HomeBBC NEWSBusinessWhat is the energy price cap and how high could bills go?

    What is the energy price cap and how high could bills go?


    Prime Minister Liz Truss has announced additional support to limit the rise in energy costs.

    What is the energy plan?

    Under the measures.

    From 1 October, a typical household’s energy bill will increase to £2,500 per year (from £1,971)
    “The Energy Price Guarantee will last for two years
    It’s not a limit to how much you’ll pay – your bill depends on the amount of energy you actually use
    The typical household bill will rise to £3,549 per year before it is announced
    The scheme is available to all households in England, Scotland and Wales. In Northern Ireland, the “same level of support” will be provided
    A one-off fuel bill discount of £400 to households will continue
    Anyone who does not use gas and electricity – such as those using heating oil – will receive the same level of help
    Businesses will initially be protected for six months

    What is the energy cap and how does it work?

    The Energy Price Guarantee will replace the existing energy cap, which sets the maximum amount a supplier is allowed to charge a household for each unit of energy it uses.

    These units of energy are the kilowatt hours (kWh) on your bill.

    With the new price guarantee, a typical household can now expect to pay around £2,500 per year. This is based on a household using 12,000 kWh of gas and 2,900 kWh of electricity per year.

    But most households are not actually typical. Many factors – such as the number of people in the house, the type of property and how much heating they use – all have an impact.

    As a result, large energy users will pay more than £2,500, while those who use less energy will pay less.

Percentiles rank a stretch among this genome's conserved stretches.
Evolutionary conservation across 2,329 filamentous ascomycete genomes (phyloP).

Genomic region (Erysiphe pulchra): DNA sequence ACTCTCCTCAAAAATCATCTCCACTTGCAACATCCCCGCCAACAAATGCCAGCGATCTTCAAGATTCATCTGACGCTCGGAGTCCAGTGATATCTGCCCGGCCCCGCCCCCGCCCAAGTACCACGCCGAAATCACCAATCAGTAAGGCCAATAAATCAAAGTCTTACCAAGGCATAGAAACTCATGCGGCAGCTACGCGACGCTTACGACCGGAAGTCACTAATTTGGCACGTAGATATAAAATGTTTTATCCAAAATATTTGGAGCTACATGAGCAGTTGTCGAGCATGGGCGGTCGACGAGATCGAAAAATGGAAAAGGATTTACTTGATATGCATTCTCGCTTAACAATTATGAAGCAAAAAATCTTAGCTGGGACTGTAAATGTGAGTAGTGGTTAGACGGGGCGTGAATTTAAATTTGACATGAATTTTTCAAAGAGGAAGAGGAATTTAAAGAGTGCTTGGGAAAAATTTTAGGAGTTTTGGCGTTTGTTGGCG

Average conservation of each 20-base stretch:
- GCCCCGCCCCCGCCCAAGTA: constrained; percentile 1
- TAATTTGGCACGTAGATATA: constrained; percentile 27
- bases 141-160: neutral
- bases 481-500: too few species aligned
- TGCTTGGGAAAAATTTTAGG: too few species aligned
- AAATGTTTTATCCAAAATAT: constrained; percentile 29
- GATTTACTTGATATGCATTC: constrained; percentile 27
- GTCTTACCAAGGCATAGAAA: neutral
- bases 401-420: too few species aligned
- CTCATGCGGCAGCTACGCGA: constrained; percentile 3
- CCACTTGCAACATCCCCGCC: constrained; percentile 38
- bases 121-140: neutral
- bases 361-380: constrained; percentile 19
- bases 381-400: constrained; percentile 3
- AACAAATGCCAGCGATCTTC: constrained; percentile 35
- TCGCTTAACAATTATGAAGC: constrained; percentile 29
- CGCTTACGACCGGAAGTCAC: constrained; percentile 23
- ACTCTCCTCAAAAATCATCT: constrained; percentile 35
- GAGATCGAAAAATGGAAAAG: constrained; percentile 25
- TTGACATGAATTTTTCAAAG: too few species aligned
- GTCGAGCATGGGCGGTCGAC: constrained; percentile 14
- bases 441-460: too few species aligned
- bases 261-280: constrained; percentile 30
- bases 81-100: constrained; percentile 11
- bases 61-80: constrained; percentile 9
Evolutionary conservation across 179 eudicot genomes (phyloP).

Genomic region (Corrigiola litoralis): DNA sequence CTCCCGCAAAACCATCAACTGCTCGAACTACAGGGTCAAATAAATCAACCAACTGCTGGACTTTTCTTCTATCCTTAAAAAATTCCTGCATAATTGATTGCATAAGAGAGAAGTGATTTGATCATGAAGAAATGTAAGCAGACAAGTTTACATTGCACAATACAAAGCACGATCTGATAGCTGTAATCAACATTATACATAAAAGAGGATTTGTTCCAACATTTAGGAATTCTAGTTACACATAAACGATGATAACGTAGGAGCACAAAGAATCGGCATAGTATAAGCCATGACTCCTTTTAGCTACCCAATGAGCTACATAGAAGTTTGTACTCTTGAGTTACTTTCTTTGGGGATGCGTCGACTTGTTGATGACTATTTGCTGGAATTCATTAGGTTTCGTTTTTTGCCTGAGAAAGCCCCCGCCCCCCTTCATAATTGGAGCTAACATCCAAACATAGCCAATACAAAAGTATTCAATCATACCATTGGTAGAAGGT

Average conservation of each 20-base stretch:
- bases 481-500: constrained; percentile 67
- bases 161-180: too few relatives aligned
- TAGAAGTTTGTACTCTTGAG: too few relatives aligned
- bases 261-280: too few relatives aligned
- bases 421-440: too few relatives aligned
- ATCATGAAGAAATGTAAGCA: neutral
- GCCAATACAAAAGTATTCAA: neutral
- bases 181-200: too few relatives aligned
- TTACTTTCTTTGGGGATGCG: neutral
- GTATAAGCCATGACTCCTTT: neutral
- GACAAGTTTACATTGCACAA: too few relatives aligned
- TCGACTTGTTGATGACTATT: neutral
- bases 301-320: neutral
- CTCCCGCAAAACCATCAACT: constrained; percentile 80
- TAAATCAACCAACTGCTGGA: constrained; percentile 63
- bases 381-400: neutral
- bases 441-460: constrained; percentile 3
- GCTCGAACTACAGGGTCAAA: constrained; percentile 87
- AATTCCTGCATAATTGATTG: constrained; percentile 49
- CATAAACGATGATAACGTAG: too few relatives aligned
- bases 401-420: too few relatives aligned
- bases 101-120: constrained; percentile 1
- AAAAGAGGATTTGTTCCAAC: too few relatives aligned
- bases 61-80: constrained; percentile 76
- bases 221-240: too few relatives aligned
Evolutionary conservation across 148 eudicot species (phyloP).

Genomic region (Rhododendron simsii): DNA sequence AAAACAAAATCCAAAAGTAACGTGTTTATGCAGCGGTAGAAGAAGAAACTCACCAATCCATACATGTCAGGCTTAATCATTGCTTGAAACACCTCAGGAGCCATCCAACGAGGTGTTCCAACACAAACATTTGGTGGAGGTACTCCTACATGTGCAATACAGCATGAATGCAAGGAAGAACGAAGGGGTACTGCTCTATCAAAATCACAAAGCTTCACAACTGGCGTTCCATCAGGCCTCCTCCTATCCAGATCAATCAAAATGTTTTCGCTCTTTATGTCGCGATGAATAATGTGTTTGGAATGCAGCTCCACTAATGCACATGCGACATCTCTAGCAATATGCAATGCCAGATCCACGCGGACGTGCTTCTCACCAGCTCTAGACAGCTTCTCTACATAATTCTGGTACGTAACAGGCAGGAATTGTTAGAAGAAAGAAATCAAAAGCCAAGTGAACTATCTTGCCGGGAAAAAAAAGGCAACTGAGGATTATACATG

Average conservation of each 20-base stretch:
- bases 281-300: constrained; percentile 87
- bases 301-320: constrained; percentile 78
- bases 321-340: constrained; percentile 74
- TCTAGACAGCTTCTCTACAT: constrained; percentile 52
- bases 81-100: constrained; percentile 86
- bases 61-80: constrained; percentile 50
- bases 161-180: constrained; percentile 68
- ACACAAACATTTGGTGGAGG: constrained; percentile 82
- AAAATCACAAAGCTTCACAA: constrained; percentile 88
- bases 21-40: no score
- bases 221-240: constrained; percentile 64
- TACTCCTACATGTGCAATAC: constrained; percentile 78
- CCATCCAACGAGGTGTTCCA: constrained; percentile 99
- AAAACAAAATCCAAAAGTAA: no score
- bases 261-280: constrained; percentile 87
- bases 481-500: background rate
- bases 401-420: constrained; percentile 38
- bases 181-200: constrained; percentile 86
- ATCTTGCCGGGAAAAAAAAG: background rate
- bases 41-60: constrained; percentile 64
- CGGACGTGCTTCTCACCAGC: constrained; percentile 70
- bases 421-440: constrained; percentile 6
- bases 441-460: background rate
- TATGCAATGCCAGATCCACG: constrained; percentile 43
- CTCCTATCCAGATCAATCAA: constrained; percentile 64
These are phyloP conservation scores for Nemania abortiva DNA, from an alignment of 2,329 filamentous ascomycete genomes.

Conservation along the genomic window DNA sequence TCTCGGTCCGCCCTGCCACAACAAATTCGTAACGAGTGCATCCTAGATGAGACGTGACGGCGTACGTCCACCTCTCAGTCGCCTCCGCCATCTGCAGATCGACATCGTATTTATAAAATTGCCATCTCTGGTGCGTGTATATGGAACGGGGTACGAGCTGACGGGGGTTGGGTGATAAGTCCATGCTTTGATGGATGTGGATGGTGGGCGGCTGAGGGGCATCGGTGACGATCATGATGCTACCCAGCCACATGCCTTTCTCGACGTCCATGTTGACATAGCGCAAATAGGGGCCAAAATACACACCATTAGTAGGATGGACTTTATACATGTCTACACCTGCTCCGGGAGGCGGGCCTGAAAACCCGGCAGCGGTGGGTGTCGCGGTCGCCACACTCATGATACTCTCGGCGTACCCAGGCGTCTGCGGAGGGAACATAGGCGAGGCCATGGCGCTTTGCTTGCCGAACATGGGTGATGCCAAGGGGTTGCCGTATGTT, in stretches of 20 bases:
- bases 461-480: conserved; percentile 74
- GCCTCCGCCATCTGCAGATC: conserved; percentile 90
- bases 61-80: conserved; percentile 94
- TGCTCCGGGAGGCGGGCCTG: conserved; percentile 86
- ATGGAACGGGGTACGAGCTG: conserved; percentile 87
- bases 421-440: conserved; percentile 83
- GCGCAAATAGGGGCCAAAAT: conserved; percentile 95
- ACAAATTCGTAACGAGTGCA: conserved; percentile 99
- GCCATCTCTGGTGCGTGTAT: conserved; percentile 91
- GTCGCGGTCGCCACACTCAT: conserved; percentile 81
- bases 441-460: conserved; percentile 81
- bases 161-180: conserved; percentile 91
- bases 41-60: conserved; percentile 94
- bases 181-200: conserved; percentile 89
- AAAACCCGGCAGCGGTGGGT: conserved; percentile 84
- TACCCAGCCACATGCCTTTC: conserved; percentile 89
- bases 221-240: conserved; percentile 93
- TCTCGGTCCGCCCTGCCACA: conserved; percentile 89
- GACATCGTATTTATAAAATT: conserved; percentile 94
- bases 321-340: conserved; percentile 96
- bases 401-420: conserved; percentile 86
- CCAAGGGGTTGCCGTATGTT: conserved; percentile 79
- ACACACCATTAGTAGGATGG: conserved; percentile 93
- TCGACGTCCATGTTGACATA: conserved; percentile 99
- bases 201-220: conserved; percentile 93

From 1 October, dual-fuel customers on the standard variable tariff will pay

    34p per kilowatt hour
    10.3p per kWh of gas
    The government says that many people on fixed deals will receive a discount equivalent to the support given to the price cap. However, anyone who chooses the expensive fixed tariff will end up paying more than the standard variable tariff – even after the discount.

    Fixed tariffs – what customers pay to connect to the energy grid – will be limited to 46 pence a day for electricity and 28 pence a day for gas.

    Graphic showing how the energy cap has changed over time

    How much will the energy guarantee cost and who will pay for it?

    The government has said it will set out the full cost of the scheme later in September, but estimates are that it could be between £130bn and £150bn.

    It has confirmed that it will cover this cost through increased borrowing: this is when the government raises money by selling financial products called bonds to international investors, such as pension funds. These bonds usually have to be repaid after a few years, along with interest. This means that taxpayers end up paying more than the amount raised.

    What help will businesses get with bills?

    Businesses, charities, schools and other organizations will also be helped.

    Currently, these are not covered by the energy price cap in the same way as households.

    The government says they will now receive a six-month “parity guarantee” on energy prices.

    After six months, “vulnerable” businesses – including pubs – will receive further support.

    A review will be conducted after three months to determine the target for additional support.

    What additional help will I get to pay my energy bills?

    As previously announced, all households will receive a one-off discount of £400 on their fuel bills from October.

    In addition, £650 will be paid to over 8 million low income households who receive many benefits or tax credits.

    Payments of £300 will also continue to be made to households receiving pensions and £150 to disabled people.

    The government hasn’t said whether these will be repeated next October.

    Image caption,Fifty disability charities have called on the government to offer more support

    Vulnerable families can also apply for help through the Family Support Fund, the Warm Home Discount Program and the Hardship Fund operated by the energy companies.

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